Earlier this year, I took a 17-day (Feb. 10 -27, 2008) trip to Kerala, South India, specifically to an Ayurvedic Health Resort called Somatheeram (translation “Moon-Seashore”).
This trip was sponsored by Ananda’s Expanding Light Yoga and Meditation Retreat near Nevada City, California and led by Gyandev and Diksha McCord — it was their third year to take folks on this healing retreat, and they did a great job as tour leaders. There were 28 of us on the tour. I was able to join the group as an extra staff person, an opportunity for which I will be forever grateful. It was a never-to-be-forgotten experience.
I would highly recommend this Ayurvedic Retreat for anyone, for reasons I will describe below — but most especially if you are interested in healing yourself of anything and while enjoying a vacation in a tropical paradise, experiencing the lovingly spiritual vibrations of South India, and being pampered head-to-toe with unique Ayurvedic treatments.
Because I have been teaching yoga, meditation, and all related topics for over 30 years, I was somewhat familiar with Ayurveda (translation: “knowledge of life”), the primary healing and dietary branch of the yogic sciences. I’ve had my “doshas” diagnosed and special Ayurvedic diets recommended. I’d heard of the special oil treatments and massage that Ayurveda recommends and the “Shirodhara or oil-dripping-on-your-head” treatment, but had never experienced those delights before this trip. So although I knew a bit of what to expect, I was still not sure of how I’d feel about having Ayurvedic treatments every day. Still, the friends I had talked to who had been on this retreat had raved about it, so I figured I’d like it, too. In reality, it was far beyond my expectations, to say the least.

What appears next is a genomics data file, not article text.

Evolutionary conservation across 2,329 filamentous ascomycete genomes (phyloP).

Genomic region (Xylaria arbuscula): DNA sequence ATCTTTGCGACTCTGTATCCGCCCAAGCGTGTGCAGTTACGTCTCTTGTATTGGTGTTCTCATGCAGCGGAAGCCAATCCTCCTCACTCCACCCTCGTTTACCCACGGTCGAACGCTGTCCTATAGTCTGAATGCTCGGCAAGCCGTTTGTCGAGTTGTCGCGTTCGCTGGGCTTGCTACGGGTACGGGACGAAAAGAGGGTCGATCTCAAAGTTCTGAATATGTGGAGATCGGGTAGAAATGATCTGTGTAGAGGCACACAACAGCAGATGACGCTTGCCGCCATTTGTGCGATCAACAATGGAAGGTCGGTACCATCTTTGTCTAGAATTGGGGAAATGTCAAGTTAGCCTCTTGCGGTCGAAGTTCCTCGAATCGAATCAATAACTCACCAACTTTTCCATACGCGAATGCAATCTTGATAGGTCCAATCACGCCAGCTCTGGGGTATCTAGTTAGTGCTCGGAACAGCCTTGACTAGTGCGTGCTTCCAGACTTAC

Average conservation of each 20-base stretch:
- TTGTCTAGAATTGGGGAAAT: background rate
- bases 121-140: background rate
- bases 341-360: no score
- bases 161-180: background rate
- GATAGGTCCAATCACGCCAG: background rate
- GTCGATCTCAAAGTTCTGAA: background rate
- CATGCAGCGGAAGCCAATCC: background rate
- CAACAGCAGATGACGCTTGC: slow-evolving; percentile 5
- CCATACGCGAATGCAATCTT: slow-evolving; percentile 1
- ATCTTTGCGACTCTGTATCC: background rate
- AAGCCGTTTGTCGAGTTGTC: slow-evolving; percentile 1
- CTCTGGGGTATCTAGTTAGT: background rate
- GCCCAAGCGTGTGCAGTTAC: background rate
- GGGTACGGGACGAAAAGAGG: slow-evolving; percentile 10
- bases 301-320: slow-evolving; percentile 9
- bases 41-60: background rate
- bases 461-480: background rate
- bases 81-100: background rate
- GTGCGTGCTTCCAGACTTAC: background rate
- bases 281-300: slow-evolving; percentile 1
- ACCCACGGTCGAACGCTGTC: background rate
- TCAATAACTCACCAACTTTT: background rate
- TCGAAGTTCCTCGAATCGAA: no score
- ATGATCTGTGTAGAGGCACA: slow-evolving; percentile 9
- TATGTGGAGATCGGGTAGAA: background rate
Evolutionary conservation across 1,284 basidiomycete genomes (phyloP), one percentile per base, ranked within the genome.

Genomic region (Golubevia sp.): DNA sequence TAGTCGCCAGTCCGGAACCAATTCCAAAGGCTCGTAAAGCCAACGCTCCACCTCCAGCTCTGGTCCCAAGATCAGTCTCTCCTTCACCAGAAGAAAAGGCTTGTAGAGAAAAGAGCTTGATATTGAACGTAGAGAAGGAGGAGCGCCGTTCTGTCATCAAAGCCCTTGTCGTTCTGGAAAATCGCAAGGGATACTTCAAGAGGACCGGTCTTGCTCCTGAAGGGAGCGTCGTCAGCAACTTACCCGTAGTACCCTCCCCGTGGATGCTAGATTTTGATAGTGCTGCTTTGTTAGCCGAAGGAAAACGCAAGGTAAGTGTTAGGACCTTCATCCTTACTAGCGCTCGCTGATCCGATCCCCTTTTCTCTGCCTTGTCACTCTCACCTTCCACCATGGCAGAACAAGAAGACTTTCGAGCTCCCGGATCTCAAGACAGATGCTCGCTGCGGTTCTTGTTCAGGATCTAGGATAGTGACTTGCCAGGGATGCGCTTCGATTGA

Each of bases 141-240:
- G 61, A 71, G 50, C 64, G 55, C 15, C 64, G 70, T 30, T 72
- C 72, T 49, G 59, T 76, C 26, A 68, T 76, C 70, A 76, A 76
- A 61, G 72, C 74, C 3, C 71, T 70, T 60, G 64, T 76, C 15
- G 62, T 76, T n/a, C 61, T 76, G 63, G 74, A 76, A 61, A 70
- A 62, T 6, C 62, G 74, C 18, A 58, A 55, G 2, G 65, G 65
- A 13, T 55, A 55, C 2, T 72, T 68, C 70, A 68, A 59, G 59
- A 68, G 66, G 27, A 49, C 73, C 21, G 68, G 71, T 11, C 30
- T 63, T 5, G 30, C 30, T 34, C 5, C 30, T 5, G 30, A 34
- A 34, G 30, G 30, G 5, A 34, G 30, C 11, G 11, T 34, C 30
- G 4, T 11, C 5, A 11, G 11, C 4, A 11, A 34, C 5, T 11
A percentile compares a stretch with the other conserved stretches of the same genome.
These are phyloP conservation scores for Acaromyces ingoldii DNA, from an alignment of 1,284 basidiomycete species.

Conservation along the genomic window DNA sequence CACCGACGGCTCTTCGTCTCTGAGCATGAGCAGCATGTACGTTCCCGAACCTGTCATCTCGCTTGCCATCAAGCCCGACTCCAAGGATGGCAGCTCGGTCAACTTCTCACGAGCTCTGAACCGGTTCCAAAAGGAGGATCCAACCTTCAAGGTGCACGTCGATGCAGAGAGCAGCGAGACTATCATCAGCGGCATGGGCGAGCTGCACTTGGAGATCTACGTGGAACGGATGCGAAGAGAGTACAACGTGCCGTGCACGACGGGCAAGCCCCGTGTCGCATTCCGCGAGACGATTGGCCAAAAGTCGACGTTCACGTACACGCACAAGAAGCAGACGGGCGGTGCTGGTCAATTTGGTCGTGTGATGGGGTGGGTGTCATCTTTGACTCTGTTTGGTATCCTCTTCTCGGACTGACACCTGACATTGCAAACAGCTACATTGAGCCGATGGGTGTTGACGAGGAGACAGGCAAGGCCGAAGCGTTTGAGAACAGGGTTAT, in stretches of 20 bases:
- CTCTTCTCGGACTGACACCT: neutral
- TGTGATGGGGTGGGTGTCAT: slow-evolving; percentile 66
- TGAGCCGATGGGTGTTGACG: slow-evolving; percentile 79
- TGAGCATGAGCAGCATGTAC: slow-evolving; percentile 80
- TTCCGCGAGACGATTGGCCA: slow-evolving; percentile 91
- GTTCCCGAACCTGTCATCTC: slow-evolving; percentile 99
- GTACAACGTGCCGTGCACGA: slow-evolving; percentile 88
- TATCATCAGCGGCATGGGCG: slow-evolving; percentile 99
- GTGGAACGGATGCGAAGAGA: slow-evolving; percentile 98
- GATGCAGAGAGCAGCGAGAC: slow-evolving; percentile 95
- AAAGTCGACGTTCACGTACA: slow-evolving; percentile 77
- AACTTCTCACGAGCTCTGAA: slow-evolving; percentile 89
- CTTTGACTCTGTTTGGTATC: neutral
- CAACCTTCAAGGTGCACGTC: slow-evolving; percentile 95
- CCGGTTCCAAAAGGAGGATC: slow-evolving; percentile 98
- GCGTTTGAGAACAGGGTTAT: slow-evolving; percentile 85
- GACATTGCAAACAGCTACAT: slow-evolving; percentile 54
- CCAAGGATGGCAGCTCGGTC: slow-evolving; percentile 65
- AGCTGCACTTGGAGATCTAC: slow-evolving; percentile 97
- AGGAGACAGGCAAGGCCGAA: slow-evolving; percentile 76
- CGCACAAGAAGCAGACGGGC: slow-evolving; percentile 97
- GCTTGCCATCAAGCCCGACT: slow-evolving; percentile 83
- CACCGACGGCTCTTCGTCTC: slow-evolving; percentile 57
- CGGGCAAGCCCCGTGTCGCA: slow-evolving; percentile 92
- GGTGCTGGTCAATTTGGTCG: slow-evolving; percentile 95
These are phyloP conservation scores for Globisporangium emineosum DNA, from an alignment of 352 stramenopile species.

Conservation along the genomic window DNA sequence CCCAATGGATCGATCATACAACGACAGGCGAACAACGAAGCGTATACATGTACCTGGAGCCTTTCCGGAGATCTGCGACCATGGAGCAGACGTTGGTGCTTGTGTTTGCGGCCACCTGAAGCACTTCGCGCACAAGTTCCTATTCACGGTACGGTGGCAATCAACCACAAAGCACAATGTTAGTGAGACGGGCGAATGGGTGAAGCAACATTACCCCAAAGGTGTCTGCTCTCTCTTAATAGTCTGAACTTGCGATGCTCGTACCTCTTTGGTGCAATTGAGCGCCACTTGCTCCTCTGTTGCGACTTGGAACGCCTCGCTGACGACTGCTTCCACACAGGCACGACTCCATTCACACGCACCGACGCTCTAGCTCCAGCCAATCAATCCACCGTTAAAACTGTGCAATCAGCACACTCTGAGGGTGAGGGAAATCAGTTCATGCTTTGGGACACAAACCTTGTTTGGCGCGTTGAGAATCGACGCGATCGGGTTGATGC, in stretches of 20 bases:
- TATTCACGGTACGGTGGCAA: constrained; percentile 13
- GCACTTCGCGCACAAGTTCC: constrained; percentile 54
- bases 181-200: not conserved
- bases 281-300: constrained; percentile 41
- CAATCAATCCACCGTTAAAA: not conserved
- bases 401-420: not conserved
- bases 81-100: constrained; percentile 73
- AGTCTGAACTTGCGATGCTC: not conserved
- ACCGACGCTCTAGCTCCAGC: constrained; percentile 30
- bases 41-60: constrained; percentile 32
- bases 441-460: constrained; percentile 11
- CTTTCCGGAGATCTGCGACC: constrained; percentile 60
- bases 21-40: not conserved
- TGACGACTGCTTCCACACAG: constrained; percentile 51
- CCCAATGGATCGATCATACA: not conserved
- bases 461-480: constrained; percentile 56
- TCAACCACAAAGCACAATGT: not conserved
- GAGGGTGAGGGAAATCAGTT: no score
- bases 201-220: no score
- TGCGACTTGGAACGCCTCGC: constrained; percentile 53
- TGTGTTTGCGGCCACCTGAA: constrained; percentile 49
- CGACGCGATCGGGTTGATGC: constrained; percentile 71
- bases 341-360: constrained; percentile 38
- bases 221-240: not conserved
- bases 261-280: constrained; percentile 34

Most of our group flew from San Francisco to Trivundrum, South India, with a stop in Singapore. It’s a long trip, but much more fun when you are with a group. We arrived at night, so it was difficult to see just exactly what the surroundings looked like. We were greeted by the friendly and efficient staff and given fresh coconut juice (in the coconut!) to drink with a straw — very refreshing after all that travel. We went to bed hearing the ocean roar and awoke to the sound of rain on the roof (the only time it rained while we were there).
Kerala is the name of the state in South India where the Somatheeram Ayurvedic Retreat is located, right on the Arabian Sea. Kerala means coconut palm, and I could see why when we got up the next morning. The palms were very tall, slender, and lovely, and they were everywhere, blowing in the warm breezes! In addition were riots of colorful flowers blooming in profusion and washed clean by the rain. The property is landscaped and maintained beautifully. Along every walk-way, there were carefully labeled pots of live herb plants, many of which were used in our healing treatments. I’ve been growing and using herbs for many years, so this was a special treat for me, though certainly many were new to me. The sounds of crows (“caw! caw!”) was omnipresent and often very loud, along with the cries of many other sorts of tropical birds. It sounded like the background sound track of a Tarzan movie. The weather was clear, warm (in the 80’s) and quite humid. It was cooler and ocean-breezy in the mornings, when we did our yoga and meditation sessions outside, under the palm trees and overlooking the ocean.